Special to Sun
Old South Church in Boston awarded Melvin B. Miller, an esteemed journalist and community leader, its prestigious Open Door Award on Sunday, May 14, as part of the church’s annual Phillis Wheatley Sunday service.
The Open Door Award was established in 2014 and is described as “a testament to Old South Church’s commitment to fostering inclusivity and celebrating individuals who embody the spirit of diversity and equality,” according to the church. The award recognizes exceptional individuals whose leadership, courage, and dedication have made a significant impact in advancing social justice and equal rights within society.
Miller has been actively involved in Boston’s political and public affairs for more than 50 years.
In 1965, he founded the Bay State Banner, a weekly newspaper advocating the interests of Greater Boston’s African American community. He has been the Banner’s publisher and editor since its inception until his recent retirement.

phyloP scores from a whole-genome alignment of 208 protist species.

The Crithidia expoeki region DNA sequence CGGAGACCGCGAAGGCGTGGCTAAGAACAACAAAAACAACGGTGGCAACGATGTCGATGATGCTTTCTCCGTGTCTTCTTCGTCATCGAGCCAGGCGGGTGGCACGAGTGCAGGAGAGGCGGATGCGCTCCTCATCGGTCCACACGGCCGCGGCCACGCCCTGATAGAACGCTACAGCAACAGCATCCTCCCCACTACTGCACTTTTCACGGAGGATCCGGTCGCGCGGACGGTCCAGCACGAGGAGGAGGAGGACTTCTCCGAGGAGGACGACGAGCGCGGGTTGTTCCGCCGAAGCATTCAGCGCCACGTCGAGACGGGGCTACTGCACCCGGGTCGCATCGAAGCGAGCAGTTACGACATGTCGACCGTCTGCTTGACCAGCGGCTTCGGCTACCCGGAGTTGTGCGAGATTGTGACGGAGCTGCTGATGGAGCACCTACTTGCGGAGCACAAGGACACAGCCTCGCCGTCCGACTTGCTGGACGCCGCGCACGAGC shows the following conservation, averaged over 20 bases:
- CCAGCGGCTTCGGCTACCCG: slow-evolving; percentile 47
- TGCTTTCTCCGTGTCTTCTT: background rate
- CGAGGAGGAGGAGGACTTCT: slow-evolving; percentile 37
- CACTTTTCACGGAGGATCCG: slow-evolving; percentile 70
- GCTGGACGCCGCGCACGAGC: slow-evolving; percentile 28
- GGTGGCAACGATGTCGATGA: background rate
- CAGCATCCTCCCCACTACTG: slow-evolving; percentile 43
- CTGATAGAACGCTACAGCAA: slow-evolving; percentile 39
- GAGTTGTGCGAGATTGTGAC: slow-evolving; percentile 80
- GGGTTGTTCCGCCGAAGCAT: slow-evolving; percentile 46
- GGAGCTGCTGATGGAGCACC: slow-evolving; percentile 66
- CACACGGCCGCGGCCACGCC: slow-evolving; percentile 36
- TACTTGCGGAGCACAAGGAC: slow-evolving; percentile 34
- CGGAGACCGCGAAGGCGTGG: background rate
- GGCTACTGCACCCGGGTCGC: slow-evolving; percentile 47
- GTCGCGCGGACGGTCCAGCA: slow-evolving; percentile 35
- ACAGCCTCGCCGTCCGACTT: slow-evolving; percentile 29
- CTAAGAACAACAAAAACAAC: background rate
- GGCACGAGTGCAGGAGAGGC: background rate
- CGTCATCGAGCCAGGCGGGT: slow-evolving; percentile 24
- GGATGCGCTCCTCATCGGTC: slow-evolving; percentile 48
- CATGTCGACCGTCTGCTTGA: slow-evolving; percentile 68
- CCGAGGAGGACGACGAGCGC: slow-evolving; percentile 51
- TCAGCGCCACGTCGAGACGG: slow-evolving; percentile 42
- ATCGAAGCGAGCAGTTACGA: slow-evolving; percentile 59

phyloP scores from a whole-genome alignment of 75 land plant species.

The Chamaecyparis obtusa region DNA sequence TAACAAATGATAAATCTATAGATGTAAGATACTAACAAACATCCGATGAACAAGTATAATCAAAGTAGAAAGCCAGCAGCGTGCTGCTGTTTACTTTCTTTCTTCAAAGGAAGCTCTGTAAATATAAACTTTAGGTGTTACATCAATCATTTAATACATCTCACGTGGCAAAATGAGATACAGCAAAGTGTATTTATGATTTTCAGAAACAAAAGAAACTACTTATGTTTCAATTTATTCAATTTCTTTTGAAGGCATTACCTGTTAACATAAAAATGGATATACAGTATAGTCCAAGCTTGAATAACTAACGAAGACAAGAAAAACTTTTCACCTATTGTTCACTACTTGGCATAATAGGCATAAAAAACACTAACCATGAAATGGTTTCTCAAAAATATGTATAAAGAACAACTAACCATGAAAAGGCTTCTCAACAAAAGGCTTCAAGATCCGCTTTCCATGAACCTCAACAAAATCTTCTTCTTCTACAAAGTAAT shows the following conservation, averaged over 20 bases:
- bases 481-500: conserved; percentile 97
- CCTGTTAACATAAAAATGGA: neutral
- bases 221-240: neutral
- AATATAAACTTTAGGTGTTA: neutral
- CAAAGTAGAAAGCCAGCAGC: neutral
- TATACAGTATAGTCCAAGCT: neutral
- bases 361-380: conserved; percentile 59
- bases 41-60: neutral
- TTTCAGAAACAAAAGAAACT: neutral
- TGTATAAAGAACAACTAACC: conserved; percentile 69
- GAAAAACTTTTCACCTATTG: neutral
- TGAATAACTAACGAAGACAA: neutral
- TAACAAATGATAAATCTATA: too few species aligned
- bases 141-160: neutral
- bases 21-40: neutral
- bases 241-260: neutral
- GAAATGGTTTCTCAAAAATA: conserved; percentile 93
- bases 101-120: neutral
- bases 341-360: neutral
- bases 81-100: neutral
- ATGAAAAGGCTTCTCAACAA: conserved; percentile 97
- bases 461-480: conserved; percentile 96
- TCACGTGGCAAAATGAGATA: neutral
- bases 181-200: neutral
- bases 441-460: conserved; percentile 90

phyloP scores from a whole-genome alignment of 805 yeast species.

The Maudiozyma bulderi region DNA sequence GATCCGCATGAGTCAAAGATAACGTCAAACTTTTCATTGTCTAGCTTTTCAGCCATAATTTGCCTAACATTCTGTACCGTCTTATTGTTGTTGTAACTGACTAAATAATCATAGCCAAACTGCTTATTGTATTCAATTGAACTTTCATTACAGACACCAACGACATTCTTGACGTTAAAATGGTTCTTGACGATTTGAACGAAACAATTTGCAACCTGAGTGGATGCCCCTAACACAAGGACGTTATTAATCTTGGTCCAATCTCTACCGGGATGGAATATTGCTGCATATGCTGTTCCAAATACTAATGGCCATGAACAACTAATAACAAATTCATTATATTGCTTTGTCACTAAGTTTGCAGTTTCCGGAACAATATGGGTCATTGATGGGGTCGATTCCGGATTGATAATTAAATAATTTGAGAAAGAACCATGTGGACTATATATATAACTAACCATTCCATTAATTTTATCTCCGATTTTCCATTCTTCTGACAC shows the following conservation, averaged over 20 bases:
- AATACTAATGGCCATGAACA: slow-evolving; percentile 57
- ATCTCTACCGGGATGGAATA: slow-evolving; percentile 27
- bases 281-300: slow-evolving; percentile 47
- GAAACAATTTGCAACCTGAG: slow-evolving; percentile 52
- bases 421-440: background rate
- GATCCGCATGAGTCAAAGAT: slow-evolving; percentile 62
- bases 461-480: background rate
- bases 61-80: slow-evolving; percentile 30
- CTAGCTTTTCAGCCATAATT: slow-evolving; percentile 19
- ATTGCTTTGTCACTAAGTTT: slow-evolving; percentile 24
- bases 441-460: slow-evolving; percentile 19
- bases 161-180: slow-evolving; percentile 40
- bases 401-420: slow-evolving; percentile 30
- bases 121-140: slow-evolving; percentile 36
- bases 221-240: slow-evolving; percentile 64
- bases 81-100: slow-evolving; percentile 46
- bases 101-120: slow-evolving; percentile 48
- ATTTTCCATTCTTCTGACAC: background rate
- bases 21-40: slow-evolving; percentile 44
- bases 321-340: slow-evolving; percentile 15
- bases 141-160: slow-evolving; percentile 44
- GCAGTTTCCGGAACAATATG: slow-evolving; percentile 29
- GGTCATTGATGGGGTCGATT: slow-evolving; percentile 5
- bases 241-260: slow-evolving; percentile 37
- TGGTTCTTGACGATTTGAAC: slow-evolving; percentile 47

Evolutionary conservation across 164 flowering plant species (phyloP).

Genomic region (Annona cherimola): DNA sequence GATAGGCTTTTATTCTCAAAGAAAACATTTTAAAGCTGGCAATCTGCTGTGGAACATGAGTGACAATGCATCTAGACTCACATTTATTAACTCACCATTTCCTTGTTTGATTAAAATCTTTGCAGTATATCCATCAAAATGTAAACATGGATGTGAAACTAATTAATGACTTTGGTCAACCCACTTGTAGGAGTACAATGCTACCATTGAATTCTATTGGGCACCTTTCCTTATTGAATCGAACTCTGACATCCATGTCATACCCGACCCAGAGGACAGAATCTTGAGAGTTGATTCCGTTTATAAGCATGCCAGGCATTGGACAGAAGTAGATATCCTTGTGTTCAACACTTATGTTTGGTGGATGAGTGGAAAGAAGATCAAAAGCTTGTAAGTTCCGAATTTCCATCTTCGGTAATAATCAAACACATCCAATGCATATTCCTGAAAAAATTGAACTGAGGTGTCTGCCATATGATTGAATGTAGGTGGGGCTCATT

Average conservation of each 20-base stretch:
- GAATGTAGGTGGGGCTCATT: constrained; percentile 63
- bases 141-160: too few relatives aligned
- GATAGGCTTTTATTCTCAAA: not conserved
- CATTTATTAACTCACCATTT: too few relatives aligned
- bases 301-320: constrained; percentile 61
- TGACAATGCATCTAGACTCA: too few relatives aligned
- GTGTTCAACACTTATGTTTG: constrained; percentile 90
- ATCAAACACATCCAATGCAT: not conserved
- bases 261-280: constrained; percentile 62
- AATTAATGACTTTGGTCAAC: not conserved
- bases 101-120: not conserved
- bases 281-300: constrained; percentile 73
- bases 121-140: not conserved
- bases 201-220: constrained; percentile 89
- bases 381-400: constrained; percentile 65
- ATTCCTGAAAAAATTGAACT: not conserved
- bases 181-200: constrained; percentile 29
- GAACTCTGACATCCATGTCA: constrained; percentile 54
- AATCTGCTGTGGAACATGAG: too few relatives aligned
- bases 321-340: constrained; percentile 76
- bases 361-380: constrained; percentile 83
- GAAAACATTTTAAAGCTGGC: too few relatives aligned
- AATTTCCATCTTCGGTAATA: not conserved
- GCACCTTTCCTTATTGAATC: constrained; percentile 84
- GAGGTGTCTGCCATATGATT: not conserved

Miller has decades of leadership triumphs, serving as Assistant United States Attorney for the District of Massachusetts; Conservator of the Unity Bank and Trust Company, Boston’s first minority bank; Chairman of the Boston Water and Sewer Commission; partner in the law firm of Fitch, Miller and Tourse; Vice President and General Counsel of WHDH-TV; trustee of Boston University; director of OneUnited Bank, the largest African American owned and operated bank in the U.S.; and more.
Besides the presentation of the Open Door Award, Ade Solanke, award-winning playwright and screenwriter and founder of Spora Stories, read the scripture lesson. Solanke’s original new play, “Phillis in London,” dramatizes and re-imagines Phillis Wheatley as an enslaved African Woman writer abroad in Georgian London, ‘celebrated’ by the elite of the capital of the British empire, at the height of the Transatlantic Slave Trade. Following the scripture reading will be a stirring sermon preached by the Rev. June R. Cooper, Theologian in the City at Old South Church.
Phillis Wheatley Sunday, observed annually by Old South Church, honors the legacy of the remarkable poet, who, as a slave, triumphed over adversity to become the first published African American poet in the U.S.